This month's Australian Patchwork and Stitching Magazine Vol 13 No 10 features my softie pattern Mr Moe Tash.  He was a fun to make character that I set myself the challenge of not buying any new materials and further to use recycled materials if I could.

The inspiration for Mr Moe Tash was  Hercule Poirot who is described by Agatha Christie in her novels as egg shaped.  He needed a winning grin and marvelous moustache, and had to look dapper.
I made his arms, legs and body out of two recycled men,s business shirts.  I also used some of the buttons for decoration.  I used leftover homespun and brown print fabric from another project and I found some red check fabric in my mother's stash.

It was so fulfilling to reduce my stash (just a little) and in return come up with a cute soft toy friend (he is destined to sit by my computer as company - who can resist such a gentleman with a glorious moustache).  

Sunday, December 2, 2012

Vintage Doctor Who treats found while spring cleaning. Real time travel!

 I have found some fun Doctor Who collectables while spring cleaning. 

I think most came from the Brisbane Ekka in the late 1970's (the manufacturing date says 1978 on a couple) and most are from the Doctor Who themed showbag of that year. 
There was a great (and surely hours of fun for the whole family) board game "Escape from the Underworld", some highly suspicious invisible ink (still full of who knows what after all this time - its better not to ask), a very "complex" jigsaw set to test your powers of deduction, as well as the obligatory badge.


I found a 25th anniversary postage souv. That's almost 25 years old now.


I also found a nice mouse pad featuring the "Cloven Hoof"  - the pub from the Jon Pertwee story "The Daemons".  Its even signed by Katy Manning.
I also found part of a continuing comic strip of the 4th Doctor and Sarah.


My favourite items are the ice cream packaging for the Streets Doctor Who ice cream.  I could find two of the stencils and I know they were much used at the time.  For some reason the collector in my husband didn't keep one of the actual ice creams - how disappointing!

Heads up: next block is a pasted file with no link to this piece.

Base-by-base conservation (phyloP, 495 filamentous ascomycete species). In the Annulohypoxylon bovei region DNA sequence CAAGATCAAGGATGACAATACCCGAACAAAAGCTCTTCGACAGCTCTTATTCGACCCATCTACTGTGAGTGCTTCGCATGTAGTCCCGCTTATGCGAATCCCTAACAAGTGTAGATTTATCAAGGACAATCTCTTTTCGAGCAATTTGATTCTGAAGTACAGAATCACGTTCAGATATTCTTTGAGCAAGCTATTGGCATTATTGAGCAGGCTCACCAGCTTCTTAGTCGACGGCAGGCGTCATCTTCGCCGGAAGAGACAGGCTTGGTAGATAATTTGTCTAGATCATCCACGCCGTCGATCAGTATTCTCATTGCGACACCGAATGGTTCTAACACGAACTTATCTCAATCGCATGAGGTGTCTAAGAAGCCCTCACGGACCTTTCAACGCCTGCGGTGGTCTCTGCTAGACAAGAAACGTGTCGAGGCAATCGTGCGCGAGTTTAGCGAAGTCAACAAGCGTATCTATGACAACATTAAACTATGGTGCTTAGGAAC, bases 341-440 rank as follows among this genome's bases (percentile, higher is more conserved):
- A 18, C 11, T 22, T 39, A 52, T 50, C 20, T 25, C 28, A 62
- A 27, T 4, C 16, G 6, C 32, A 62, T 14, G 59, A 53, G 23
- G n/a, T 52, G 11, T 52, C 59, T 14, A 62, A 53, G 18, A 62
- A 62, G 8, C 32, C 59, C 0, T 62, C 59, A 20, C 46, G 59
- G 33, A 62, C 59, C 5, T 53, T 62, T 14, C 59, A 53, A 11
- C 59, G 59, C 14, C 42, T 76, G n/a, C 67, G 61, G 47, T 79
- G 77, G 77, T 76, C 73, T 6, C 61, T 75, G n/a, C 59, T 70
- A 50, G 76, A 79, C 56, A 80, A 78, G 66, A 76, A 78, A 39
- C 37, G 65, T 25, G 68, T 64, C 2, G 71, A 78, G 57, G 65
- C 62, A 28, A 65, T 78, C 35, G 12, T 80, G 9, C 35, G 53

This find caused much reminiscing - that's the best kind of time travel.

Thursday, November 29, 2012

Craft Tutorial - Hankie Envelopes


This craft project is wonderfully fast and a really lovely way to show off your favourite vintage hankies (or perhaps embroidered napkins).  The finished envelopes would be a nice way to give a small gift or hang on the Christmas tree for vintage charm.

Materials (for one envelope)

  • Vintage hankie (fully laundered)
  • 15cm section of lace daisy chain in complementary colour
  • 1 button for front
  • snap fastener (optional)

1. Iron the hanky flat with back facing up.

2. Fold in right side of hanky about 2/3rds of the way and press.

3. Fold in opposite side of hanky about 2/3rds and press. This makes two straight sides of an envelope.

4. Fold up base point of the hanky to meet the overlap of the sides and press.  This now forms an envelope base.

5.  Using matching thread, machine stitch along both sides of the hanky to the join in each side.
6.  Use a needle and thread and catch down the point at the top of the envelope to secure.

7.  Fold the top point of the hankie down to meet the bottom of the envelope and press.

8. Stitch on a decorative button and a small length of daisy chain using matching thread to complete.

I tried two different hankies and a cross stitched table napkin (square in shape).  All worked well.  You could try leaving off the daisy chain or adding a snap fastener for extra security.

Wednesday, November 28, 2012

Happy potato plants and snoozing garden beds

At last, after a couple of months hard work, my garden beds are actually looking garden bed shaped and I am seeing happy potato plants all coming through.  They are just like Peter Cundall from Gardening Australia promised when I read his magazine.

I have only a couple of scary shots of the before of my ex-jungle in my back yard, but much work had to be done before I could even find the garden beds.  It turns out after clearing, we even had some flowers growing in there (which I've left to add colour).

I've newspapered, mulched and put the back garden bed to sleep now until autumn where hopefully, I'll get some lovely winter veges in. 


The front garden now is showing the big happy potato plants instead of a nasty case of Singapore Daisy infestation.  I am hanging out to harvest these, my first crop.